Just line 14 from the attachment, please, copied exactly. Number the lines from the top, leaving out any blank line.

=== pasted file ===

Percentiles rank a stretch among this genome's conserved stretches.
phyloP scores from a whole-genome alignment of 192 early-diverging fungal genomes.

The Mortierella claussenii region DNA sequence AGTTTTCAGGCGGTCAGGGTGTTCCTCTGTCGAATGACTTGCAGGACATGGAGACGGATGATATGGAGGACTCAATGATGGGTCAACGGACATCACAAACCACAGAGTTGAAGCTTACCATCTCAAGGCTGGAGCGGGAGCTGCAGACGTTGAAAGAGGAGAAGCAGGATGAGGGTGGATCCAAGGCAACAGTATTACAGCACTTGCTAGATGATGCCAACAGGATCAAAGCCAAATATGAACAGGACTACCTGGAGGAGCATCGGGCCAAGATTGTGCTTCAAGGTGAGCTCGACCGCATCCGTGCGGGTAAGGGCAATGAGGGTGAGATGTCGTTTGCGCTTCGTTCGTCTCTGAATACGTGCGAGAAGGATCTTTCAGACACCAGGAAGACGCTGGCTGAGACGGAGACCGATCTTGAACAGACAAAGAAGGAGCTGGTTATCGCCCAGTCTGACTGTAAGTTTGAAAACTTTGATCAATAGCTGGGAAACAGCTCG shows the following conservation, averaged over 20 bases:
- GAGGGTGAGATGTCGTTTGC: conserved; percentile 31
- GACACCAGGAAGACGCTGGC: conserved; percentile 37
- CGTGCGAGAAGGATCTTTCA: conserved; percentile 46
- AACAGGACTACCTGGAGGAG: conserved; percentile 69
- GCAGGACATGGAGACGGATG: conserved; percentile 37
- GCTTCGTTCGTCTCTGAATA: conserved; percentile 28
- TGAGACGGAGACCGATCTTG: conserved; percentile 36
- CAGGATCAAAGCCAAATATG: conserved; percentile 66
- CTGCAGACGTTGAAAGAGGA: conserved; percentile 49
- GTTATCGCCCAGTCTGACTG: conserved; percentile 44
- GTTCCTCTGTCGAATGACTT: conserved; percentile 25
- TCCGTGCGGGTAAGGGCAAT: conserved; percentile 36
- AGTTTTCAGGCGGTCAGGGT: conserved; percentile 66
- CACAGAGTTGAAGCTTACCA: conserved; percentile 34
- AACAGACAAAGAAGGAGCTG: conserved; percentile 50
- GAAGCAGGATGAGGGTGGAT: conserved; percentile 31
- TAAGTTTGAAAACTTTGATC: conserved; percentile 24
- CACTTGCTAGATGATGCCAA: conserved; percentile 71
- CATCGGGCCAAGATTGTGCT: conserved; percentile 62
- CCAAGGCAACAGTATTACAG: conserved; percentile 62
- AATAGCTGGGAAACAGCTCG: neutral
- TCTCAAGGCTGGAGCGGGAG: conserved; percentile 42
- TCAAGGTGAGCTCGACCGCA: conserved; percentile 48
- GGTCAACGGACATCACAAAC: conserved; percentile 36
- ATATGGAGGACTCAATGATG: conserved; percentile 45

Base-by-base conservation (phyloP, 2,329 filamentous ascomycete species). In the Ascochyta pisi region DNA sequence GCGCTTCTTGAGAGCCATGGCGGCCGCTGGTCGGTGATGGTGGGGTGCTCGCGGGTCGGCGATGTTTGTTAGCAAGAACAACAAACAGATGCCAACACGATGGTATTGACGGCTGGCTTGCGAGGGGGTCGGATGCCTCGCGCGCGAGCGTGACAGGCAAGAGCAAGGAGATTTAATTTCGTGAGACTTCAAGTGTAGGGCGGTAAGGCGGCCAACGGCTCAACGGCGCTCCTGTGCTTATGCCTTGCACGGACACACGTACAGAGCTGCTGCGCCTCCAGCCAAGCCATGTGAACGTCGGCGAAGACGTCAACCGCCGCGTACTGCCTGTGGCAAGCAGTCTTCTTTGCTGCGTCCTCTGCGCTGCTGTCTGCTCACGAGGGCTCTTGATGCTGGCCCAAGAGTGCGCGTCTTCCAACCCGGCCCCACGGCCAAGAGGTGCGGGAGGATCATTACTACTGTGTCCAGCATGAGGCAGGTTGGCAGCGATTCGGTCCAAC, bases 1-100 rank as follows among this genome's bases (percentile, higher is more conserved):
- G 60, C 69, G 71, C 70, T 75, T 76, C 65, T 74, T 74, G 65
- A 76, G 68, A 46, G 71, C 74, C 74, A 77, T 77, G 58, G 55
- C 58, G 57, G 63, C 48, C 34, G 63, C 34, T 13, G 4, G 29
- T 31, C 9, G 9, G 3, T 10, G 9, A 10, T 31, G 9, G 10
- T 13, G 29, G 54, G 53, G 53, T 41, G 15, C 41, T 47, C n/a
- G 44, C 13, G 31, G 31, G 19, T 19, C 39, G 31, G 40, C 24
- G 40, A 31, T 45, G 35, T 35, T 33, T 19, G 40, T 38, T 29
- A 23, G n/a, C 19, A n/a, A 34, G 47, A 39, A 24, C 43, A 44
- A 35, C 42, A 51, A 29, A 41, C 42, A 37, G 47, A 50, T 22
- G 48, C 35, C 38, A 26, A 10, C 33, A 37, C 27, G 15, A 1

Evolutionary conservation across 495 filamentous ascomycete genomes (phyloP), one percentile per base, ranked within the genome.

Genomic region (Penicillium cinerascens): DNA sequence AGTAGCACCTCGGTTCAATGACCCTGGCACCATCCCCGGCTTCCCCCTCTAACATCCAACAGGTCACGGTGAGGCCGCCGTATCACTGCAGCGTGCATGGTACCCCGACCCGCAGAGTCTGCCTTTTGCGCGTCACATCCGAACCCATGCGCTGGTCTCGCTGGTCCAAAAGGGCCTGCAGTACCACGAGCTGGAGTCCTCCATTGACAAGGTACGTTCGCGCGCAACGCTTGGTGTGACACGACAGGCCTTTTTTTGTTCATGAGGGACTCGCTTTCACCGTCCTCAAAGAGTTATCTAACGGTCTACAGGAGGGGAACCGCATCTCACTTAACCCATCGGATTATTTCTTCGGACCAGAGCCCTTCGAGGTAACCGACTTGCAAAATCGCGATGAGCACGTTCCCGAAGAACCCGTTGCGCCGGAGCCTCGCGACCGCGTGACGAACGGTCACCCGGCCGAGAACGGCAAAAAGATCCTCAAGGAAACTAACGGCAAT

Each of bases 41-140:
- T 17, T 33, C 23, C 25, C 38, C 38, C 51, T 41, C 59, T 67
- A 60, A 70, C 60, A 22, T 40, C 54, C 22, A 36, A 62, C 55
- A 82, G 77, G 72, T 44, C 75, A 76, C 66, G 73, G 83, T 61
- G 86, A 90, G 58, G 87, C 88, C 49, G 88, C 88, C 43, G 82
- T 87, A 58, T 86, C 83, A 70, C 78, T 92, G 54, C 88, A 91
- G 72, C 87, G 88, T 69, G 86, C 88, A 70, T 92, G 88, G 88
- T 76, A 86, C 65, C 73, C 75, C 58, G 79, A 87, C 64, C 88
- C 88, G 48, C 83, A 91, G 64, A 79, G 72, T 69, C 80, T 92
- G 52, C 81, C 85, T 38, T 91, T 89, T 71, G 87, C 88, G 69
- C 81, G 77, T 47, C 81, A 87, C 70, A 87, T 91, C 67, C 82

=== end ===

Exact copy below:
- GTTCCTCTGTCGAATGACTT: conserved; percentile 25